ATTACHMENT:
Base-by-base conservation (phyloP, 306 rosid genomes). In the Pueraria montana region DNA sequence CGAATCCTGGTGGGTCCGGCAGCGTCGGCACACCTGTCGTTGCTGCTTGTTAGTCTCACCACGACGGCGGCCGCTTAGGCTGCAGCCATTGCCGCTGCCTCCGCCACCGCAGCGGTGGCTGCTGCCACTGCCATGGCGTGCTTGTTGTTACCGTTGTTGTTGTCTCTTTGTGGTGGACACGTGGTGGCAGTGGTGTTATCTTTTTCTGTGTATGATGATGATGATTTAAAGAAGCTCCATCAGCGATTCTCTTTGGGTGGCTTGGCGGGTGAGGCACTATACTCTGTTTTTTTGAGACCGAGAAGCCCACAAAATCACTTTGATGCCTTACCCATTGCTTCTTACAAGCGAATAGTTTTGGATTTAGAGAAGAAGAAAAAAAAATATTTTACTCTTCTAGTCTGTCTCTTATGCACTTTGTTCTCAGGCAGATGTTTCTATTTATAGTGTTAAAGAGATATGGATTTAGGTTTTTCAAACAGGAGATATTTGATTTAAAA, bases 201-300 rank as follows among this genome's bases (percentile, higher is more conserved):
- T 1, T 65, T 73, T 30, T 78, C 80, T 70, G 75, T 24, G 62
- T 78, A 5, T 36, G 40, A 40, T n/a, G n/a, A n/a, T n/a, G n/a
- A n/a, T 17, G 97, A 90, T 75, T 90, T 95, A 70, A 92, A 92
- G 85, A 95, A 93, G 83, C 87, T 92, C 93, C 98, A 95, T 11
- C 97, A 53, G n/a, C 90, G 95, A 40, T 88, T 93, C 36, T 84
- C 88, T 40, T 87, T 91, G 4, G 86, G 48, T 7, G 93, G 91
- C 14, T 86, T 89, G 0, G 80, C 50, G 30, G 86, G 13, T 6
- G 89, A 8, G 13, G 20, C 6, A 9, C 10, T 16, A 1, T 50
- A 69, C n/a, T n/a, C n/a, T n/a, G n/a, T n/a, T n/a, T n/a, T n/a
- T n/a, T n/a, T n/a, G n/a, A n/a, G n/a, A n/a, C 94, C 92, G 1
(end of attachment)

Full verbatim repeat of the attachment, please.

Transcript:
Base-by-base conservation (phyloP, 306 rosid genomes). In the Pueraria montana region DNA sequence CGAATCCTGGTGGGTCCGGCAGCGTCGGCACACCTGTCGTTGCTGCTTGTTAGTCTCACCACGACGGCGGCCGCTTAGGCTGCAGCCATTGCCGCTGCCTCCGCCACCGCAGCGGTGGCTGCTGCCACTGCCATGGCGTGCTTGTTGTTACCGTTGTTGTTGTCTCTTTGTGGTGGACACGTGGTGGCAGTGGTGTTATCTTTTTCTGTGTATGATGATGATGATTTAAAGAAGCTCCATCAGCGATTCTCTTTGGGTGGCTTGGCGGGTGAGGCACTATACTCTGTTTTTTTGAGACCGAGAAGCCCACAAAATCACTTTGATGCCTTACCCATTGCTTCTTACAAGCGAATAGTTTTGGATTTAGAGAAGAAGAAAAAAAAATATTTTACTCTTCTAGTCTGTCTCTTATGCACTTTGTTCTCAGGCAGATGTTTCTATTTATAGTGTTAAAGAGATATGGATTTAGGTTTTTCAAACAGGAGATATTTGATTTAAAA, bases 201-300 rank as follows among this genome's bases (percentile, higher is more conserved):
- T 1, T 65, T 73, T 30, T 78, C 80, T 70, G 75, T 24, G 62
- T 78, A 5, T 36, G 40, A 40, T n/a, G n/a, A n/a, T n/a, G n/a
- A n/a, T 17, G 97, A 90, T 75, T 90, T 95, A 70, A 92, A 92
- G 85, A 95, A 93, G 83, C 87, T 92, C 93, C 98, A 95, T 11
- C 97, A 53, G n/a, C 90, G 95, A 40, T 88, T 93, C 36, T 84
- C 88, T 40, T 87, T 91, G 4, G 86, G 48, T 7, G 93, G 91
- C 14, T 86, T 89, G 0, G 80, C 50, G 30, G 86, G 13, T 6
- G 89, A 8, G 13, G 20, C 6, A 9, C 10, T 16, A 1, T 50
- A 69, C n/a, T n/a, C n/a, T n/a, G n/a, T n/a, T n/a, T n/a, T n/a
- T n/a, T n/a, T n/a, G n/a, A n/a, G n/a, A n/a, C 94, C 92, G 1